This also won't produce overlapping matches when used in .scan, but that
    is usually the case for Regexps.
    Florian Groß, Apr 29, 2005
    #3
  4. On Apr 29, 2005, at 12:56 AM, Harry Ohlsen wrote:

    > A colleague of mine just asked me whether it was possible to invert an
    > arbitrary regular expression. Ie, create a new regular expression that
    > matches whatever the original *didn't*.


    Switch from =~ to !~? :)

    I know that's not what you asked, I'm just making sure we covered the
    obvious.

    James Edward Gray II
    James Edward Gray II, Apr 29, 2005
    #4
  5. Harry Ohlsen, April 29:

    > A colleague of mine just asked me whether it was possible to invert an
    > arbitrary regular expression. Ie, create a new regular expression that
    > matches whatever the original *didn't*.


    Well, we have to remember that regular languages are closed under
    set-difference, so it can be done. However, this doesn't mean that we
    have any way of expressing such a regular language with a regular
    expression. The grammar of Ruby's regular expressions doesn't provide a
    set-difference operator, so there's really no way of doing it in Ruby.

    It can be done, as you show, for a single literal, but that's not the
    same thing. That's taking the set-difference of the input alphabet and
    a given set of literals, i.e., [^a-z] is equivalent to Σ - {a, b, …, z}.
    One should also remember that […] is only syntactic sugar and is
    equivalent to the the union of all members (with provisions for removing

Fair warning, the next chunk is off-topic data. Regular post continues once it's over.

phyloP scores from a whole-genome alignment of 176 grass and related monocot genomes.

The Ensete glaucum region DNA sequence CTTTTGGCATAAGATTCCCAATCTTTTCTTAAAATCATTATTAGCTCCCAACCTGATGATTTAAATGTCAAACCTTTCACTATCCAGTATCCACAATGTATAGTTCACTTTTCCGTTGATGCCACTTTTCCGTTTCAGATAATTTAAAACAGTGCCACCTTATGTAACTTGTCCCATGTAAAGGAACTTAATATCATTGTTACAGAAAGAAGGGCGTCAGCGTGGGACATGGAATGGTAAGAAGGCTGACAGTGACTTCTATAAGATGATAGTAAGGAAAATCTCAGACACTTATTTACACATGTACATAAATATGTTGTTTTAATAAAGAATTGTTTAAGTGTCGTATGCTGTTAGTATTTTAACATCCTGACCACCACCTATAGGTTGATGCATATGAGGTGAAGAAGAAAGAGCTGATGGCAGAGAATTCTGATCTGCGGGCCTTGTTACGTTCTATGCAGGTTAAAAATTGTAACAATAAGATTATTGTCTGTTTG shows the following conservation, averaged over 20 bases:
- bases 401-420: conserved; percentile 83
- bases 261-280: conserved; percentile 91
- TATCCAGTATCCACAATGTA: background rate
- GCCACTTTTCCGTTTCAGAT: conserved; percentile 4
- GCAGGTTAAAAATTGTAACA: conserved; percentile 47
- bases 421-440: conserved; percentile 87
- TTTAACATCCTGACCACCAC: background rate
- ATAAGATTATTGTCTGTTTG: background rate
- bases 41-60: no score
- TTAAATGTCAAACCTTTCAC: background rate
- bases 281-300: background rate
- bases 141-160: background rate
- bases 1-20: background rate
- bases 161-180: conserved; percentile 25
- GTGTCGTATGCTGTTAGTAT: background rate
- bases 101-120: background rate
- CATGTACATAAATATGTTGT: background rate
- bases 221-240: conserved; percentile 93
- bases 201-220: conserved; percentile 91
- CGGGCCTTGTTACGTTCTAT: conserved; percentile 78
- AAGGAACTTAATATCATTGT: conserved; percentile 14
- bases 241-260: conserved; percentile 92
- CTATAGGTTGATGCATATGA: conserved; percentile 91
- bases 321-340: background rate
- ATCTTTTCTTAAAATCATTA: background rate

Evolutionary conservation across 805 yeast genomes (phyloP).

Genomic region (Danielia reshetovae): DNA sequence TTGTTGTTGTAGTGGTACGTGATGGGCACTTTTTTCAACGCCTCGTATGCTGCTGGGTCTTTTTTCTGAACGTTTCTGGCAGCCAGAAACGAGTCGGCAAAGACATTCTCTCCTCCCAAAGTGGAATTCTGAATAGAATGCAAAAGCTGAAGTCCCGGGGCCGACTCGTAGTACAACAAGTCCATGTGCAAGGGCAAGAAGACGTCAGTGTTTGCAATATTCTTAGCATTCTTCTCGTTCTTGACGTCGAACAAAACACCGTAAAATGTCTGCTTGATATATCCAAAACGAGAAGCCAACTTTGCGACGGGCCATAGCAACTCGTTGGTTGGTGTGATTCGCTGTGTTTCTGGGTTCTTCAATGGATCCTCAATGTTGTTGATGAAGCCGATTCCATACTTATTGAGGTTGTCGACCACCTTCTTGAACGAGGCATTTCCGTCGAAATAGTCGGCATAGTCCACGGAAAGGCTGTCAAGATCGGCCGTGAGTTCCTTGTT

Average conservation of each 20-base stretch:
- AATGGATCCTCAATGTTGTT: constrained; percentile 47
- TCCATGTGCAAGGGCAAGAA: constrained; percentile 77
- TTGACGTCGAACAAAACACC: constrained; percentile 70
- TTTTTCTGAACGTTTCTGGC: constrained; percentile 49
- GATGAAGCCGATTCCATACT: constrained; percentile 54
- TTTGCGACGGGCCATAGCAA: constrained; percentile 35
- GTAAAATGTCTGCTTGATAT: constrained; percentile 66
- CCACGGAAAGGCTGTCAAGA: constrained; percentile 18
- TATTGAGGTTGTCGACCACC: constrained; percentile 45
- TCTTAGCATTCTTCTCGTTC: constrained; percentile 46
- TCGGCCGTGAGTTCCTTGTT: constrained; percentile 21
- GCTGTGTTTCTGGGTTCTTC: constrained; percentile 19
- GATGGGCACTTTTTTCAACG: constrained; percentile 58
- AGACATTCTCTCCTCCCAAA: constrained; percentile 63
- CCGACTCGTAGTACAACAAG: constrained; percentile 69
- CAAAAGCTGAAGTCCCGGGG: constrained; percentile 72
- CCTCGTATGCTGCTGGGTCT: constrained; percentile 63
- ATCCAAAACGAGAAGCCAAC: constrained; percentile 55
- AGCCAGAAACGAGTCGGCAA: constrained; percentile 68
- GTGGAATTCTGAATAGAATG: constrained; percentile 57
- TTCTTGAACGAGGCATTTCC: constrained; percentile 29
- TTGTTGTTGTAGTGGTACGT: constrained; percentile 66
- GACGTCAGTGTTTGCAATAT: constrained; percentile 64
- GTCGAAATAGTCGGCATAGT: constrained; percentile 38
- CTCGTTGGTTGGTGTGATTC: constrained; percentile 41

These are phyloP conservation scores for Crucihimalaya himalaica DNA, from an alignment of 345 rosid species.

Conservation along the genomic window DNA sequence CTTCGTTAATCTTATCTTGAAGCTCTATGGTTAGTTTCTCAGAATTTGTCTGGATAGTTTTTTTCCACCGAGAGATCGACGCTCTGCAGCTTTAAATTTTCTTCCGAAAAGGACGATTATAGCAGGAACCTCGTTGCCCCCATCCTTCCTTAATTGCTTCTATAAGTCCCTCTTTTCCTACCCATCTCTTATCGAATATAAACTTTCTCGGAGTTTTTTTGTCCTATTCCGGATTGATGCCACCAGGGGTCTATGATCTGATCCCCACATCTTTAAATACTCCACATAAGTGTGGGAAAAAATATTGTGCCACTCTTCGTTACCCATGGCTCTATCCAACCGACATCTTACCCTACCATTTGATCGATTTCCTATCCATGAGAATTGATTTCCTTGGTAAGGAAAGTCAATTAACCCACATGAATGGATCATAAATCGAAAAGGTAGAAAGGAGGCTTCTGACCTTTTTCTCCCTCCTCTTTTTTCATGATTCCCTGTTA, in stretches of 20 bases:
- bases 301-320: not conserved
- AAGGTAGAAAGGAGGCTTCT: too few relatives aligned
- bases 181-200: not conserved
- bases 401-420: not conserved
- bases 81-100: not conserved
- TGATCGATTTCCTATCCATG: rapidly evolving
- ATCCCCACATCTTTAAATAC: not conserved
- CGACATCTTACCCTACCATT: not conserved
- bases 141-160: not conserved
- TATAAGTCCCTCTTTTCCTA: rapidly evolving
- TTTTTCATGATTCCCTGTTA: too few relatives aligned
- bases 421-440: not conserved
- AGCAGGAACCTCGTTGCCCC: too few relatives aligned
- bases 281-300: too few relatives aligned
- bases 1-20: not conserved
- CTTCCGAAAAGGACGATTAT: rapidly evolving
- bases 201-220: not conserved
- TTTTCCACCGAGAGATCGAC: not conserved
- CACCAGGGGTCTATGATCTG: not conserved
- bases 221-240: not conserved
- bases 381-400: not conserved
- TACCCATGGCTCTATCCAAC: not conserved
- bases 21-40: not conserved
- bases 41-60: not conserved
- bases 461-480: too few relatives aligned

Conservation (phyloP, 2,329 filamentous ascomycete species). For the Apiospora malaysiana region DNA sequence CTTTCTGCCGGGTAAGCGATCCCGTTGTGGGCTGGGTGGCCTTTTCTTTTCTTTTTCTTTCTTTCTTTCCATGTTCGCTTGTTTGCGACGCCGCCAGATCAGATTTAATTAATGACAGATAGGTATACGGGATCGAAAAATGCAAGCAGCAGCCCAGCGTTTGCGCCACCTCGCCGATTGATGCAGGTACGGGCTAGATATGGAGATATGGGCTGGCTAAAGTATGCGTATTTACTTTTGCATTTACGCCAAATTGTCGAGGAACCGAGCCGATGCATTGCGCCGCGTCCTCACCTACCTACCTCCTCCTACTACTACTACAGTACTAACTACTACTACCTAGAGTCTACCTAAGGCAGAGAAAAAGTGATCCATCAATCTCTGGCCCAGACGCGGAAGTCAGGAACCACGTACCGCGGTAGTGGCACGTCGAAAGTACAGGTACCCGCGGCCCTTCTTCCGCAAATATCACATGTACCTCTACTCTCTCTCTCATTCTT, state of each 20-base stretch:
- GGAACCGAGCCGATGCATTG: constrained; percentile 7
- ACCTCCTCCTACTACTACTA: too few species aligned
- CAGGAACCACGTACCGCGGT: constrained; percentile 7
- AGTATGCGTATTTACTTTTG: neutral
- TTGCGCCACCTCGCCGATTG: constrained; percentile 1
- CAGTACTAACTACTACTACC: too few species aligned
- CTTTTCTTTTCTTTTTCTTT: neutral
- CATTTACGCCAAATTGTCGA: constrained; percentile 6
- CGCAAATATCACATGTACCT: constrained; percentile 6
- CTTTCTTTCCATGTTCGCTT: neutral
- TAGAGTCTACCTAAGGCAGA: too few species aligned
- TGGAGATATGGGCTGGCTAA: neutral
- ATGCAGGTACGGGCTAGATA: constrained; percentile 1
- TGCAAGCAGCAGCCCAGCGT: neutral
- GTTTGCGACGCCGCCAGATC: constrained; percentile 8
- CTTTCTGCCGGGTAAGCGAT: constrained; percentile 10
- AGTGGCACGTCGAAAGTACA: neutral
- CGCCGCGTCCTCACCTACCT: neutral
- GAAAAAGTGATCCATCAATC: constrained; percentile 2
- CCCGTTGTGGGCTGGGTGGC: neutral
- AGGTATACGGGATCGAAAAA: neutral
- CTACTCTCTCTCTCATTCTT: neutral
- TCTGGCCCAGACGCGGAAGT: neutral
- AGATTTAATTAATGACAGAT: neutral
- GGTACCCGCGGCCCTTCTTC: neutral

literals with ^ and expanding a–b ranges).

    What you want is a complementation operator, i.e., one that gives you
    the regular language Σ* - L, where L is the regular language denoted by
    your regular expression and - is the set-difference operator.

    The issue of matching an inverted regular expression also depends on
    what kind of finite state automaton is used. It's simple to do for
    deterministic finite automatons; not so simple for nondeterministic ones
    (actually, I'm not even sure if it's possible at all).

    So, in summary, Ruby has no way of letting you express complementation.
    However, it may not be what you actually want in practice. Perhaps what
    you really want is to match inbetween matches of a regular expression.
    This is simple enough to do. All it takes is to keep track of a couple
    of input positions,
    nikolai

    --
    Nikolai Weibull: now available free of charge at http://bitwi.se/!
    Born in Chicago, IL USA; currently residing in Gothenburg, Sweden.
    main(){printf(&linux["\021%six\012\0"],(linux)["have"]+"fun"-97);}
    Nikolai Weibull, Apr 29, 2005
    #5
  6. Nikolai Weibull, April 29:

    > Perhaps what you really want is to match inbetween matches of a
    > regular expression. This is simple enough to do.


    And it can be done with String#split, as Warren Brown pointed out,
    nikolai

    --
    Nikolai Weibull: now available free of charge at http://bitwi.se/!
    Born in Chicago, IL USA; currently residing in Gothenburg, Sweden.
    main(){printf(&linux["\021%six\012\0"],(linux)["have"]+"fun"-97);}
    Nikolai Weibull, Apr 29, 2005
    #6
  7. Harry Ohlsen

    Chris Pine Guest

    > The issue of matching an inverted regular expression also depends on
    > what kind of finite state automaton is used. It's simple to do for
    > deterministic finite automatons; not so simple for nondeterministic ones